Higher Education statistics in Canada are notoriously bad. But if you think general stats on higher ed are hard to come by, try looking at our statistical systems with respect to doctoral education and its outcomes.
Time-to-completion statistics are a joke. Almost no one releases this data; when it is released, it often appears to be subject to significant “interpretation” (there’s a big difference between time-to-completion and “registered” time-to-completion. If you want to keep the latter down, just tell students getting into sixth year to de-register until they’re ready to submit a thesis). Employment statistics are even scarcer – and as for statistics on PhDs getting jobs in academia? Ha!
It’s that last piece of data that students really want published; it’s also the one viewed with the most trepidation by directors of graduate programs, who are a bit worried about what the stats might reveal. They would probably argue that this isn’t a fair measure of their program’s success since, after all, they don’t control the hiring market. This is a fair enough point, though a reasonable person might ask in return why, if this is the case, PhD intakes are staying high, or even increasing?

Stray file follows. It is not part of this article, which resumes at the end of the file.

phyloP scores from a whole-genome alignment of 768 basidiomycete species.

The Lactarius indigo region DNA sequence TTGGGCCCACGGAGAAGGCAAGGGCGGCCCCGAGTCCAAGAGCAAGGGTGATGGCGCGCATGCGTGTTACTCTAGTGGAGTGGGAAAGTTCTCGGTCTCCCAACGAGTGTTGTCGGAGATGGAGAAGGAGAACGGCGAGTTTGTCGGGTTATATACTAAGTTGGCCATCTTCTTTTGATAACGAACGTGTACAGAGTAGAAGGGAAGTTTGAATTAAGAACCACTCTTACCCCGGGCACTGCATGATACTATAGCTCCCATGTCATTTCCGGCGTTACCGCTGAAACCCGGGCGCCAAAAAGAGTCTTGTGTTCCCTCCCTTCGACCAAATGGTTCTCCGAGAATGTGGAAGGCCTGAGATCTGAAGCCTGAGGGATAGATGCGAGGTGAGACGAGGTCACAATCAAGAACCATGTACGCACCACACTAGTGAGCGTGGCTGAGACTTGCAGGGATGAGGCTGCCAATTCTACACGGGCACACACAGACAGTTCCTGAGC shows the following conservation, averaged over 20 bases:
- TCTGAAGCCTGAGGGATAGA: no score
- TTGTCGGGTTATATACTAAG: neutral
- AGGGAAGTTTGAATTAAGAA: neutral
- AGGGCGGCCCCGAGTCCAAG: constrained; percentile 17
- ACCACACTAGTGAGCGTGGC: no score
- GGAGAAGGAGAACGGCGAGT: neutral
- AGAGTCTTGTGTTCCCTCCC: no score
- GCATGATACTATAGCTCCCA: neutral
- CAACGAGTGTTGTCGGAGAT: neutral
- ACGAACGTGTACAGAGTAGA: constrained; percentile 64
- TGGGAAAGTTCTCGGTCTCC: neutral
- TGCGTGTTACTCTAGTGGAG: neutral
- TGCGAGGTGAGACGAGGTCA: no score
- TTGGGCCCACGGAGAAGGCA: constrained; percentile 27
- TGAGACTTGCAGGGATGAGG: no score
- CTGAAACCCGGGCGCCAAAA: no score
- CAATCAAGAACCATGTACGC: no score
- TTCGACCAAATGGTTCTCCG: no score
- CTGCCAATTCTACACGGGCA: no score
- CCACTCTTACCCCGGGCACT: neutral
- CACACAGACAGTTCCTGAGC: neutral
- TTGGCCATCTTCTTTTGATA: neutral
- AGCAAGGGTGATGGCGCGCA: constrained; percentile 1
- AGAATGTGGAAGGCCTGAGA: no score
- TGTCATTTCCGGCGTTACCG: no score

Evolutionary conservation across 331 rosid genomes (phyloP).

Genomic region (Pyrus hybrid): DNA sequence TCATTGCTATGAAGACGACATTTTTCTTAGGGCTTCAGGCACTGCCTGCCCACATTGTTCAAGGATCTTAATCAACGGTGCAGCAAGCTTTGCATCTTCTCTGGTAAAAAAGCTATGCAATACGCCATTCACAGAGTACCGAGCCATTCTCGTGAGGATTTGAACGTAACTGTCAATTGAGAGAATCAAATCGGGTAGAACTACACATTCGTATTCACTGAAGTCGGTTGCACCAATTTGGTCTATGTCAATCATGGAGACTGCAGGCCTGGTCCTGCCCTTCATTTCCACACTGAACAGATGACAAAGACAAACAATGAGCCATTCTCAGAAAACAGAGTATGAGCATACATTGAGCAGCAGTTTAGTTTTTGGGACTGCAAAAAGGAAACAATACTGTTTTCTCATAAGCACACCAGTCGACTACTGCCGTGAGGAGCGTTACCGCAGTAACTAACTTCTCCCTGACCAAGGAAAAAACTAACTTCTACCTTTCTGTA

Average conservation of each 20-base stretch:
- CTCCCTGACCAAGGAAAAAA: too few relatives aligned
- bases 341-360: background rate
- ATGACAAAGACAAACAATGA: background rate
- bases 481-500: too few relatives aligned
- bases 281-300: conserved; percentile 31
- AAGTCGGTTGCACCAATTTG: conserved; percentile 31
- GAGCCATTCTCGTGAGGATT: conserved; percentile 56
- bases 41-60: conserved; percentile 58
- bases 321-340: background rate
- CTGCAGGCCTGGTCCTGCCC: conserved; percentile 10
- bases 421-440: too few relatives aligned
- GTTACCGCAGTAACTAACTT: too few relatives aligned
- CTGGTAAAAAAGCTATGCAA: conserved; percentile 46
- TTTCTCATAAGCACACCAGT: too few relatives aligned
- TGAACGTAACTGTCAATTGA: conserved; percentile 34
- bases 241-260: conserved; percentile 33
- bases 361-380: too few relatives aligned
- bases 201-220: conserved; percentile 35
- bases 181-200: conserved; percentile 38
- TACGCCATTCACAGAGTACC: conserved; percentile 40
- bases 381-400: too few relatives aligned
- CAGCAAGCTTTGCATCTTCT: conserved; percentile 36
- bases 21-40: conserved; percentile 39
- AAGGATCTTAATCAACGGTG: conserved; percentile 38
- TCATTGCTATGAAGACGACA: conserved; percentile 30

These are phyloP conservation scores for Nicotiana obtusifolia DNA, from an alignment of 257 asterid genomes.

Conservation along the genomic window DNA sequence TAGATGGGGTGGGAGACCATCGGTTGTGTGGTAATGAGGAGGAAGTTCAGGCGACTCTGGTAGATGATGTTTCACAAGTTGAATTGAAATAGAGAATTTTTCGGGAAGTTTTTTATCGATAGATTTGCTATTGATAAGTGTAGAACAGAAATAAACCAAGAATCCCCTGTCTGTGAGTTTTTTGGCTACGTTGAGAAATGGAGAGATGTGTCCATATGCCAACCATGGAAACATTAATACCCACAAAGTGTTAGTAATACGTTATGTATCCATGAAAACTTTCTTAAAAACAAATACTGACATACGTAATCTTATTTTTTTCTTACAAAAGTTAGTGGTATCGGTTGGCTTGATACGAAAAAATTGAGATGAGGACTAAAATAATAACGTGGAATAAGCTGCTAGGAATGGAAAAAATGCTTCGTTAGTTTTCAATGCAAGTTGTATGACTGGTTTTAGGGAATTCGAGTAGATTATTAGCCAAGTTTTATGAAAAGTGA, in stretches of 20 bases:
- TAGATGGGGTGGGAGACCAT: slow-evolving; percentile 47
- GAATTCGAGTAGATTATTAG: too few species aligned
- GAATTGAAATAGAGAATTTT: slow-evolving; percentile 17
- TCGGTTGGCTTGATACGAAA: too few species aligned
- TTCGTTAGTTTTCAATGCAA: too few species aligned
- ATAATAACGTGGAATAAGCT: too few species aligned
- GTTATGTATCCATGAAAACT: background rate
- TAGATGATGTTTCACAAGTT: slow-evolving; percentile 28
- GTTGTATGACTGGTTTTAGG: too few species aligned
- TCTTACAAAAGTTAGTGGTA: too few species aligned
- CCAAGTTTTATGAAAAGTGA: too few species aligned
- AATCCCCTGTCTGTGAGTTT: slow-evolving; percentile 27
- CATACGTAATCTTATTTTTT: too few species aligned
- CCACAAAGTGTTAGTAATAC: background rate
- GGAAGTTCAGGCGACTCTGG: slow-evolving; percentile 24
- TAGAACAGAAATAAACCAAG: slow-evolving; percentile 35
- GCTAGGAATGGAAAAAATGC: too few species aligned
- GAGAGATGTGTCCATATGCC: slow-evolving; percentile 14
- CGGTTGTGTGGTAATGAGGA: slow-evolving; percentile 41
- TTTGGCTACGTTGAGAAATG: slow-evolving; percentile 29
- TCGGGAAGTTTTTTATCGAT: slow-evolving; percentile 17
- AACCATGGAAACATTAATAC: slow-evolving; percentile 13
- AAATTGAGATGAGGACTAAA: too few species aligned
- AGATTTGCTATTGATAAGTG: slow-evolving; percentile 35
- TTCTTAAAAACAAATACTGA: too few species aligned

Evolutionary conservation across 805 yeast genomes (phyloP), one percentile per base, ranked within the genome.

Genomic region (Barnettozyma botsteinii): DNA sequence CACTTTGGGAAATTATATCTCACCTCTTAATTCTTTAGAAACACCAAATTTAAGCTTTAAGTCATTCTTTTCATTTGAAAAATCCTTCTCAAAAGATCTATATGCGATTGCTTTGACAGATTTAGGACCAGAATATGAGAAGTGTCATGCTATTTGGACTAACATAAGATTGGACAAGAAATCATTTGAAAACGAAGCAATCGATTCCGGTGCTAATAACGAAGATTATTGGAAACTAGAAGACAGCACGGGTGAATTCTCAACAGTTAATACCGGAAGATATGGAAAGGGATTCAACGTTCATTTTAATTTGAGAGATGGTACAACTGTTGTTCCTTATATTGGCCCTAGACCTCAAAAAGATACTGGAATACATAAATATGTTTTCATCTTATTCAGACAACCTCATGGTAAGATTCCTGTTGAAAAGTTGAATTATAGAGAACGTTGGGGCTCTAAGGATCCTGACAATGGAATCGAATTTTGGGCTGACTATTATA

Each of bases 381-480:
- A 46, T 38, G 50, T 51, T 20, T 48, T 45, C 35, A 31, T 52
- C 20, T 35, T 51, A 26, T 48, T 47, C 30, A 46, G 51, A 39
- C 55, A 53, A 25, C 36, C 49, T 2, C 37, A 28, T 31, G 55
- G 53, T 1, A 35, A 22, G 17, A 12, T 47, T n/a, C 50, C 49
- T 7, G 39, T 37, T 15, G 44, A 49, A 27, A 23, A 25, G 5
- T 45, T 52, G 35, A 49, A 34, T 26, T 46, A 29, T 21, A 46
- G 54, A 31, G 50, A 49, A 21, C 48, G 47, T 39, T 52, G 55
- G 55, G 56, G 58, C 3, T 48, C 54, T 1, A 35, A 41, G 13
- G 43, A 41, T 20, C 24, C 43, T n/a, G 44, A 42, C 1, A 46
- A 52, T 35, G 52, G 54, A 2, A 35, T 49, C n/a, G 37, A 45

Personally, I think the idea that everyone in a PhD program should aspire to an academic career is demented, and professors who peddle that idea to their students (and there are thousands of them) should be ashamed of themselves. But sadly, a lot of students do buy into this myth, and when it doesn’t come true, they’re fairly upset.
There is, however, a simple way to address this problem. Every department in the country should be required to maintain a webpage with statistics both on graduation rates, times-to-completion (real ones, from time-of-enrolment, to degree), and on the last five years worth of graduates. How many are in tenure track positions? How many are in post-docs? How many are temping? Etc. No big survey, no nightmare of involving StatsCan and the provinces, and whatnot. Just every department, publishing its own stats. And no guff about response burdens. Between Academia.edu and LinkedIn, this shouldn’t take more than a day to do.
“Sure”, I hear you saying, “and which departments will volunteer for this, exactly?” But there’s actually a very simple way to get departments to fall into line. The granting councils – who, as much as anyone, should be concerned about these issues – should simply make publication of such information a pre-requisite to obtaining any funding for graduate students. Period.
Faced with this, I’m fairly certain that departmental objections would melt like butter. So how about it, SSHRC and NSERC? Want to land a blow for good data? Give this plan a try. You’ll be heroes to grad students from coast to coast.